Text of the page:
Then, in a few short years, the crisis passed. It wasn’t resolved by big governments stepping in to save the day. But by men like Henry Ford and John David Rockefeller, and others like them, as millions of horses were replaced by millions of gasoline powered motor vehicles.

Cars were cheaper to own and operate than horse-drawn vehicles, both for the individual and for society and did not cause near the pollution problems. In 1900, 4,192 cars were sold in the US; by 1912 that number had risen to 356,000. In 1912, traffic counts in New York showed more cars than horses for the first time.

Today we are told that an avalanche of earth destroying crisis have already reached critical mass. Take your pick of the multitude of crisis issues: global warming; pollution; greenhouse gases; population increase; food and water shortages, nuclear weapons proliferation; increasing world tensions and terrorism; diminishing fish stocks in the oceans, etc. All these have created a worldwide fear that man faces a geophysical apocalypse, a global crisis that demands a global solution. It has generated widespread efforts by educational, media, and political elite to convince the world that the “science is settled” and action is needed now.

According to Professor Stephen Davies: “The fundamental problem with most predictions of this kind, and particularly the gloomy ones, is that they make a critical, false assumption: that things will go on as they are. This assumption in turn comes from overlooking one of the basic insights of economics: that people respond to incentives.  In a system of free exchange, people receive all kinds of signals that lead them to solve problems.”

How do you view the world? Do you live with a view that confidently assumes that there is enough to go around, (and therefore enough for me also) or do you live with the view that scarcity is the order of the day? Do you believe that God still replenishes and restores the earth in abundance, or that the God of original creation has somehow gotten miffed at us and shut down most of His renewing and restoring accounts and left us to just barely get by?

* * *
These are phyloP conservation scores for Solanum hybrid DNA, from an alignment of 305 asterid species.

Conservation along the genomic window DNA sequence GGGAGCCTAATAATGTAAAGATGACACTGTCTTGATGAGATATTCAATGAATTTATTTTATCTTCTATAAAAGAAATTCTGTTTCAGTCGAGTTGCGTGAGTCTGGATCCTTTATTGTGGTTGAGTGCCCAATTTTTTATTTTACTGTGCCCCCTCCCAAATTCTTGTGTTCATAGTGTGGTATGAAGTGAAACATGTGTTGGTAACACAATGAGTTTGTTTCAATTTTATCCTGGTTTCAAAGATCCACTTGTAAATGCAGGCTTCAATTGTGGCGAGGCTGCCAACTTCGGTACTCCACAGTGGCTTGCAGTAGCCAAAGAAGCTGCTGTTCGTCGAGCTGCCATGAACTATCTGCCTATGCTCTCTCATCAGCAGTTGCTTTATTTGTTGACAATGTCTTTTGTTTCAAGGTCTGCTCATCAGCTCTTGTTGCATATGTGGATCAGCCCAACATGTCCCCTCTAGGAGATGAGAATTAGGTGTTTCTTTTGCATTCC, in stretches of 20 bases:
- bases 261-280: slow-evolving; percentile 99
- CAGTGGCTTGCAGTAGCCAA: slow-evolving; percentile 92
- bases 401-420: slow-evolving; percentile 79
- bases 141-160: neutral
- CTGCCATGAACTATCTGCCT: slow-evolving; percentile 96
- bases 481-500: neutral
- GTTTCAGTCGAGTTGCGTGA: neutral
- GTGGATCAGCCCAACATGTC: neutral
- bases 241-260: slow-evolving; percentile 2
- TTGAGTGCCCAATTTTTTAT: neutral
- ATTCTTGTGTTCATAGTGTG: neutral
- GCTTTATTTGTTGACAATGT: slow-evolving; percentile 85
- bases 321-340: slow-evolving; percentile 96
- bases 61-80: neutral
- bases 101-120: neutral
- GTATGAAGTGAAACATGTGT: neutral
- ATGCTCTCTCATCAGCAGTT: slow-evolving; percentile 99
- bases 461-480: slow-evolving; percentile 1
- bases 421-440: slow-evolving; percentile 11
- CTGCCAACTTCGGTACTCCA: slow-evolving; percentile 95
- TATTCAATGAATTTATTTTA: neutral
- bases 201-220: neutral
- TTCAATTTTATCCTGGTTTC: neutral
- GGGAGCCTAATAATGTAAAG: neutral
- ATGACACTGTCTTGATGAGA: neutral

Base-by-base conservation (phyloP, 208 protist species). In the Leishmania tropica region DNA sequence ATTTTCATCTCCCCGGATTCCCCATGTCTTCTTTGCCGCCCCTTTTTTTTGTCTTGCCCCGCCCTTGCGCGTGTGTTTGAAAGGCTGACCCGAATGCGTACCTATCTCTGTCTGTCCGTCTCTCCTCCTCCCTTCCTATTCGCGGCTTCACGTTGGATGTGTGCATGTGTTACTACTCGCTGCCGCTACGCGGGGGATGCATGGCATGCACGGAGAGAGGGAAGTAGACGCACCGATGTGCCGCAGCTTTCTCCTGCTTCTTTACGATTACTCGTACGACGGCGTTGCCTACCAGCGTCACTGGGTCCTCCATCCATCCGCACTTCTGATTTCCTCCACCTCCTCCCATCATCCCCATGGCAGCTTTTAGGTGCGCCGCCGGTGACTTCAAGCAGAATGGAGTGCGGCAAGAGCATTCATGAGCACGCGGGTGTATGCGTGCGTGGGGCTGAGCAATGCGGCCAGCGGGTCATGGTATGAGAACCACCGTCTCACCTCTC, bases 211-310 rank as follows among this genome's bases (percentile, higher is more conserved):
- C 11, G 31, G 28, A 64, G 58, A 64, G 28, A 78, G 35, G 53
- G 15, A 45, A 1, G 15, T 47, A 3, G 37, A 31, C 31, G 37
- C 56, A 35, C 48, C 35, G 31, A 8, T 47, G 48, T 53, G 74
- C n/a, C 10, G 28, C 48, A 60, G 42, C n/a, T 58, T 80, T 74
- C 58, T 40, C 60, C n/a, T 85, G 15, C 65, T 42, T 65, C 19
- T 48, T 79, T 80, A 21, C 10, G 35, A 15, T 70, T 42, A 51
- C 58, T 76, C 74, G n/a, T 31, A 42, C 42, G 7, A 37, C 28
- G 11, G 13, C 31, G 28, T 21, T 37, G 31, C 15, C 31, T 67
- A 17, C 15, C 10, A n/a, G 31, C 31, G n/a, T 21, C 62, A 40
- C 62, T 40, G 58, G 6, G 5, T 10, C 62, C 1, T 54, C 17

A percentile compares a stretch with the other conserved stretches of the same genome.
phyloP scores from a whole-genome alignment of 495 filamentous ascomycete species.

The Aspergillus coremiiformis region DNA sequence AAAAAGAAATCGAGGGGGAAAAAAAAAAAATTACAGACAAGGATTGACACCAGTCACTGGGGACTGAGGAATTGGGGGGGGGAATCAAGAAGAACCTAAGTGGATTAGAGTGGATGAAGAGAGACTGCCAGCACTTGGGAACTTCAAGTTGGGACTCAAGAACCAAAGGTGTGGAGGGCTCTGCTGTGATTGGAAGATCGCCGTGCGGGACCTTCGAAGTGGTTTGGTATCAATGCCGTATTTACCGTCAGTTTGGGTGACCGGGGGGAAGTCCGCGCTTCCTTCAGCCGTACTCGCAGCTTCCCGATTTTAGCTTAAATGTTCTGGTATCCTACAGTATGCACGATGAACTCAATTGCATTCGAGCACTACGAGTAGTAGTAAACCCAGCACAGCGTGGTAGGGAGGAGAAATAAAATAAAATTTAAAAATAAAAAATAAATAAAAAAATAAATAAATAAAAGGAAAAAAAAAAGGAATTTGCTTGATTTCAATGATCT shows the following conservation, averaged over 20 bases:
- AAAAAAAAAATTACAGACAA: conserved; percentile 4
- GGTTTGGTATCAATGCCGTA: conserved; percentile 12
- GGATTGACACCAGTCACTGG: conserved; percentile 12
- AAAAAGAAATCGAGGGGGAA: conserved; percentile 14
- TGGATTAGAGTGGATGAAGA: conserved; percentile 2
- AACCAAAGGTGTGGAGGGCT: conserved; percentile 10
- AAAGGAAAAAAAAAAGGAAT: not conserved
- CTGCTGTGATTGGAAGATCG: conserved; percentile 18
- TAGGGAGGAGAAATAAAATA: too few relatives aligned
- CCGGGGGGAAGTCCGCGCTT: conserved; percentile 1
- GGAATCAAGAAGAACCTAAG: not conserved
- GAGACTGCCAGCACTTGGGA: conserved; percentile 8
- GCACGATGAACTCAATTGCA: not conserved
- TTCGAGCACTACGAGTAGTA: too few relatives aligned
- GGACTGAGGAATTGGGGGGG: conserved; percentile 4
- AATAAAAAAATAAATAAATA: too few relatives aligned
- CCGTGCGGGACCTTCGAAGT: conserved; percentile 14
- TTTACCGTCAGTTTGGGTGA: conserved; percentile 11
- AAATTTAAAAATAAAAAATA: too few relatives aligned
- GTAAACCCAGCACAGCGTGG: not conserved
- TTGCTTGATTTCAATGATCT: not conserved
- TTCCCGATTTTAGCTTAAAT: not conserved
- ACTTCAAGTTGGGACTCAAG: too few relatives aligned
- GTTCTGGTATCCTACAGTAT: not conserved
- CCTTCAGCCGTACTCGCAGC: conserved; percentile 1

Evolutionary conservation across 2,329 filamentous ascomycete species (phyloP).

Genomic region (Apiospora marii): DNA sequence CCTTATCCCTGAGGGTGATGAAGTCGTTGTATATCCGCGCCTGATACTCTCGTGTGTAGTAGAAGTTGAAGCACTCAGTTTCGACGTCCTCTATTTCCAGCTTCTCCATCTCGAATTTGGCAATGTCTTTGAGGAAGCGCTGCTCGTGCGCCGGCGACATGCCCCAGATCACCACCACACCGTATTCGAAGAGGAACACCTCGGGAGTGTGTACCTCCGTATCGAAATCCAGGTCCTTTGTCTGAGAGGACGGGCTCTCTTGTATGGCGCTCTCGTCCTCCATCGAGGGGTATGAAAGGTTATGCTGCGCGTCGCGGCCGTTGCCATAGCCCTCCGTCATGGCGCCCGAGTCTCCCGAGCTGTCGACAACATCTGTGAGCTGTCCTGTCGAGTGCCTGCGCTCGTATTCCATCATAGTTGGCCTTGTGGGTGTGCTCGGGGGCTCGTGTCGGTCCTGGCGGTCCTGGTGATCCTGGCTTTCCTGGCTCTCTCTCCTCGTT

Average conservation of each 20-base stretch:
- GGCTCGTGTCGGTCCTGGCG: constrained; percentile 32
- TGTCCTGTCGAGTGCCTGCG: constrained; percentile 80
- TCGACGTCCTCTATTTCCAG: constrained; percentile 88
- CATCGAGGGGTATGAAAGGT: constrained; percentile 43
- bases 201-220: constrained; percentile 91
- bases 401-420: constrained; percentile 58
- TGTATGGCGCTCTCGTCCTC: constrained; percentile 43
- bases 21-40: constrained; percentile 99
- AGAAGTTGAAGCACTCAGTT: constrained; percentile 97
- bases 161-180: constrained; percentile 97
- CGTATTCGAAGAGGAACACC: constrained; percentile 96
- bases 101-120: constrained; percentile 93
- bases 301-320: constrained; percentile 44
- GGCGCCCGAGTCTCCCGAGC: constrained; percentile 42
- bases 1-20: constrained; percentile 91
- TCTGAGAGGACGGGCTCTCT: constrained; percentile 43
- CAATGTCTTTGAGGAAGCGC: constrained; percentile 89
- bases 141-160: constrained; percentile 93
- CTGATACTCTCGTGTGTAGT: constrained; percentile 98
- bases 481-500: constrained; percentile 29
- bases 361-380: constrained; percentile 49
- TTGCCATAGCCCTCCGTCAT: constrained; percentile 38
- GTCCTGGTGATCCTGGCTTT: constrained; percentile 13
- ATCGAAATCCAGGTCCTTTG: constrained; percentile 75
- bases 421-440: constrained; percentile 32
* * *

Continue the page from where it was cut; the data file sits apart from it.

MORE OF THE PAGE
The way you answer the above questions determines how you make decisions about family, friends, foreigners, finances, and the future of the earth.

We must reorient our thinking to Crisis Management from the Divine Perspective! We must begin think in terms of living in God’s abundance. We must live with a concept of God and His Word that empowers us to live by investing in relationships with overflowing life, love and labors, and becoming good stewards of His earth. We must employ Biblical principles, with a free market of ideas and opportunities that are open to and rewarding of those who desire to make life better for the present and future generations and extend the kingdom of God to the ends of the earth until the end of time.

Although the manure of a different kind is getting quite deep, if we return to the biblical principles that has resolved multitudes of serious crisis so far, we can see a brighter, happier, greener, and cleaner tomorrow.

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Wade Trimmer has been in full-time Christian service since 1971, thirty-five of those years as a senior pastor. He pastored Grace Fellowship of Augusta for 30 of those years.

In 2008, Pastor Wade formed Training for Reigning Institute of Disciple-making, a non-profit organization, for the purpose of equipping leaders, especially in Third World countries in being more effective in carrying out the Great Commission (Visit website:TRIDM.org). The past 9 years have taken Pastor Wade outside the USA to more than 25 different nations.

He is the author of 46 books, a conference speaker and leader of international mission’s training. He is married to Anne and they have three grown children, five grandchildren, and five great grandchildren. They are members of Grace Fellowship of Augusta, Georgia and make their home in North Augusta, South Carolina.